I won’t rehash all of my college dating, but for the first year and a half, nothing really seemed to stick. Then came along a fellow sophomore in a community service (leadership) honorary I had managed to squeak into called “Spurs.” It started innocently and slowly enough. Her version of the story will differ, but we had a few classes in the same building. We exchanged numbers so we could notify one another when the next Spurs meeting would be (her version would be she already knew the dates of the meetings— the phone number exchange was just an excuse to get us talking). I recall that December our group decided to do some caroling across campus and some nearby neighborhoods. It was a terrible idea as only a fraction of the group could sing (I was in the denominator, not numerator of the singers). But she volunteered to drive and another guy and I sat in the back of her red Ford Escort. I was impressed it was a stick, and we had a car full of people laughing and having a good time, even if the campus president looked slightly perturbed as we caterwauled carols off-key in the middle of the night on his doorstep. I caught this girl glancing back at us in her rearview mirror (couldn’t tell if it was me or the other guy) several times. She certainly looked catching to my eye.
Our little back and forth carried on for another month or two and then we started talking on the phone. You know you have a connection when you can have one-two hour phone conversations effortlessly. Finally, after the second or third of these, on a mild climate afternoon, a light bulb finally went off in my head. I said to her, “Do you want to come over and continue this conversation in person, maybe share a beer on the back porch of our (fraternity) house?” She did. We each drank a Bud Light and watched as the guys played pickup basketball on the back half court. Managed to kill another couple hours in easy conversation.
And it just took off from there. We started dating and found that about as easy as long conversations. She confessed that she had been angling to meet me months before and had been getting a little impatient about how shy I was, obviously not picking up the clues she was dropping. She was convinced I was poor, didn’t have a car, and was too embarrassed to ask her out.
I showed her the MR2 and chauffeured her in it for many, many dates. Sometimes it would be her red Escort (soundtrack: NIN: Closer —racy lyrics, but hey, that was her Escort jam).
Late night study dates at the local Village Inn, where the waitresses were sympathetic to students’ long occupations of booths and meager orders (we tried to tip well). We would leave cute notes on each other’s windshields in the evening if we spotted our cars on campus, stuff that would make our kids groan and roll their eyes, I’m sure.
I remember we once drove to Wichita to attend a friend’s wedding. It was summer, and recall the MR2 had no A/C. No cupholders either. Our road trip started at a local quick shop. You put your cold drink between your legs for the drive and the windows down. That was our climate control.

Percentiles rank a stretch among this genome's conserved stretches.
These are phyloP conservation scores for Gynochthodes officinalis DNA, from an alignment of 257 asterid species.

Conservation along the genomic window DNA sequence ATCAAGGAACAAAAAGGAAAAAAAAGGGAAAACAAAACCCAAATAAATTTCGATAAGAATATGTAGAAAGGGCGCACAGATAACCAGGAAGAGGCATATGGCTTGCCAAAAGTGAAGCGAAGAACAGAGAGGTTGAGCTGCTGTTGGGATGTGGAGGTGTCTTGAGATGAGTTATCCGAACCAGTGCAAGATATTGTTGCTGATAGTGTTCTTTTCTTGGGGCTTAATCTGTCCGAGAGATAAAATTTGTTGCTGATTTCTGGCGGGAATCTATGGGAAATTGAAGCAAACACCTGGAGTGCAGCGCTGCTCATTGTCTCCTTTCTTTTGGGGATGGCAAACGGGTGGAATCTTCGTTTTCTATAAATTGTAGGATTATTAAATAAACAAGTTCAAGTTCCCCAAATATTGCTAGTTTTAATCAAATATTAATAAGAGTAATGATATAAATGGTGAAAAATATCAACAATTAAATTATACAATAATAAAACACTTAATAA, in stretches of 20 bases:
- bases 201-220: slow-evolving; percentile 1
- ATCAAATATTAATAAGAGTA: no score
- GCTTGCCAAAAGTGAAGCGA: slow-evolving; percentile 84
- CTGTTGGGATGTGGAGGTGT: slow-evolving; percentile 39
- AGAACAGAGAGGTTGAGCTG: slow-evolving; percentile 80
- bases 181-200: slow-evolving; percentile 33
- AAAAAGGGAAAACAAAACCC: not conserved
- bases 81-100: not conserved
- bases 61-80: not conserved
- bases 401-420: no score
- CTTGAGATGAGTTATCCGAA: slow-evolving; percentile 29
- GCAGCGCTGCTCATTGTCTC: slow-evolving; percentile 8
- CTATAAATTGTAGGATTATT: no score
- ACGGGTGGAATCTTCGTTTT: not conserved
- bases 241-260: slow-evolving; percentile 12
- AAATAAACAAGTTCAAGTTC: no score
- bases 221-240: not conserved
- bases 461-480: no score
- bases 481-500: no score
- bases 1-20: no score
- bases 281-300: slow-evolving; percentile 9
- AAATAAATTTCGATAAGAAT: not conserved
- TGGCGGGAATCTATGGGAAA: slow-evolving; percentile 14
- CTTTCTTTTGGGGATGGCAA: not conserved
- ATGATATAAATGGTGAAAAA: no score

What was the girl’s name?............... You can call her mrs. gokstate
It’s time to leave. It’s not that we couldn’t further look over schedules, plan, or dispense more advice, but everyone is spent. Mr. Beans is trying to hold things together. He’s strong. 17 surgeries and procedures has brought some of that strength, as well as a determination to prove he can do what others can. I put my arm around him. I’ve been thinking all week of the parting words, but they’re jumbled. I feel low and sad. He looks so innocent and shining and determined. I remember what I felt like that first night; alone and so acutely aware of how comforting a blanket of family love really is. I mutter something about not worrying if things go badly or you get knocked around in the beginning. It’ll get better and easier. I believe I’m right, but there’s thousands of new variables at play here. mrs. gokstate goes and gives him a hug. We get into the Odyssey, start the engine, and pull out of the parking lot.
His college story starts now.
Vehicle: 1986 Toyota MR2
HP: 112 hp @ 6600 rpm
TQ: 97 lb-ft @ 4800 rpm
Fact Side Story #1: Summer after Freshman year, I’m working as a stocker for the produce section of a large grocery store. The job kind of sucks (but this makes for good study motivation). My hours are variable, and sometimes I get off late afternoons. Dad’s house is about 45 minutes away and I start for home in the hot black MR2. I’ve done these hot drives a lot over the years. I usually crank down both windows and loathe red lights (no air flow). I typically drive a little faster and hope that a cop will have a sympathetic ear if he pulls me over for speeding—“Look man, it’s like 100 degrees, I have a black car and no A/C.” And so one day it happens. I get pulled over for speeding on a miserably hot afternoon after a long and tiring shift. My prepared defense springs to mind. The cop who pulls me over is on a motorcycle. He’s in full uniform, helmet, and bulletproof vest. I accept my ticket without saying a word.
Fact Side Story #2: mrs. gokstate kept and still possesses the Bud Light bottle cap from our first date.
Soundtrack: Connected, by Stereo MC’s
Coming soon: Part 14: Jackpot